OECD REPORT – DIVIDEND PAYMENT POLICY OF SOEs
This week, the head of the Governance Coordination Center, Vidas Danielius, participated in the meeting of the Working Group on State Ownership and Privatization Practices of the Organization for Economic Co-operation and Development (OECD) held in Paris, where one of the most important issues was the analysis of SOE dividend policy and their payment in individual countries prepared by the initiative of the OECD and the World Bank. and the situation in Lithuania.
A detailed study was carried out, in which considerable attention is also paid to the Lithuanian dividend policy. The SOE dividend distribution procedure applied in our country has become more individualized and encourages companies to increase profitability, efficiency and achieve an optimal capital structure, so that as much of the earned profit as possible remains for investment development. It is very important that the dividend policy of SOEs is periodically reviewed and meets the expectations of the state and other shareholders,” says V. Danielius, head of the Management Coordination Center, who is also a member of the OECD State Ownership and Privatization Practices Working Group office.
He notes that the dividend policy of SOEs in Lithuania has been formed for more than 25 years. The first government resolution on dividends and profit payments was adopted in 1997. and it was established that the portion of profit allocated to dividends must be at least 7 percent. equity capital. Later, according to the practice of OECD countries, dividends began to be calculated from the distributable profit of SOEs.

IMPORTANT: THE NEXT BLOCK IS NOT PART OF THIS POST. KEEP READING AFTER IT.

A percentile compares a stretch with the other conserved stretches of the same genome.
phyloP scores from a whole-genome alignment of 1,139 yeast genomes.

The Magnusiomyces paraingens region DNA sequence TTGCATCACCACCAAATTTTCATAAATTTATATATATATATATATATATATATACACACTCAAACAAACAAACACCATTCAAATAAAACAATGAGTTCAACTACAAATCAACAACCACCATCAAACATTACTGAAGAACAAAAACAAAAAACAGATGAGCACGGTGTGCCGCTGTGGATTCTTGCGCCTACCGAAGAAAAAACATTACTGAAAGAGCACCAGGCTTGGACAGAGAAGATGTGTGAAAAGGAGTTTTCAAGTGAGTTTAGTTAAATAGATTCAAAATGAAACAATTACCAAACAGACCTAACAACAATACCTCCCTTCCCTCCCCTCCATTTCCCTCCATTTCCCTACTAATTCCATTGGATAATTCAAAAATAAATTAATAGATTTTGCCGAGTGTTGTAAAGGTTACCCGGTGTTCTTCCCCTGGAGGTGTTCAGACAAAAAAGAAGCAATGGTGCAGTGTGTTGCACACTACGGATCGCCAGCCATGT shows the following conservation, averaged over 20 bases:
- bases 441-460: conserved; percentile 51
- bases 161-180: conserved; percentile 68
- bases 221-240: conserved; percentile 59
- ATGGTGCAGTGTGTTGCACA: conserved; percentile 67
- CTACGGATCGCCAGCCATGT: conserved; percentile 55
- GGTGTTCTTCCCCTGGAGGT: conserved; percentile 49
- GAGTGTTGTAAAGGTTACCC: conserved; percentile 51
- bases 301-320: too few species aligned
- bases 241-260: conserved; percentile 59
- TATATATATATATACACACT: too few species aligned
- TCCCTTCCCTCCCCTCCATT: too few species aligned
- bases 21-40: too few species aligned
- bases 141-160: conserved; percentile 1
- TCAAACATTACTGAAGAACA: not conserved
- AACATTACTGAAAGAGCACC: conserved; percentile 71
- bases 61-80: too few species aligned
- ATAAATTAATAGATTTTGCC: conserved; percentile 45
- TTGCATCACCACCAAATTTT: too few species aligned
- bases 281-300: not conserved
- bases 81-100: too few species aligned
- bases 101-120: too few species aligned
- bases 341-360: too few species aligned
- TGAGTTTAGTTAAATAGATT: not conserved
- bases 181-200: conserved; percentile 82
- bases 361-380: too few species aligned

In 2018 the portion of profit earmarked for paying dividends for the financial year began to be linked to return on equity (ROE). This means that the payment of dividends depends on the company’s efficiency: the higher the ROE of the reporting year, the smaller part of the profit the SOE has to pay out as dividends to the state budget.
In 2021 The government approved a resolution that sets the main performance indicators expected from each SOE, including dividends. While most SOEs have stuck to the traditional ROE-based dividend payment scheme, some SOEs have opted for a different scheme – fixed and annual increasing amounts or a certain percentage of some of their KPIs – allowing for a more personalized approach to the company’s dividend payout.
Drawing the attention of OECD colleagues, Danielius noted that the contribution of SOEs to the state budget is increasing every year. Despite the challenges of recent years – the COVID-19 pandemic and the geopolitical crisis – some SOEs lost relatively large revenues, but contributions to the state budget during this period remained unchanged and increased – from 150 million to in 2019 to more than 180 million in 2022 Last year, SOEs added 183.7 million to the state budget with dividends, profit contributions and atypical taxes paid. euros – this amounts to an average of 66 euros for every resident of Lithuania.
The Governance Coordination Center represents Lithuania in the OECD Working Group on State Ownership and Privatization Practices. This working group exchanges information between OECD member countries on improving the governance of SOEs and oversees the implementation of good OECD governance practices.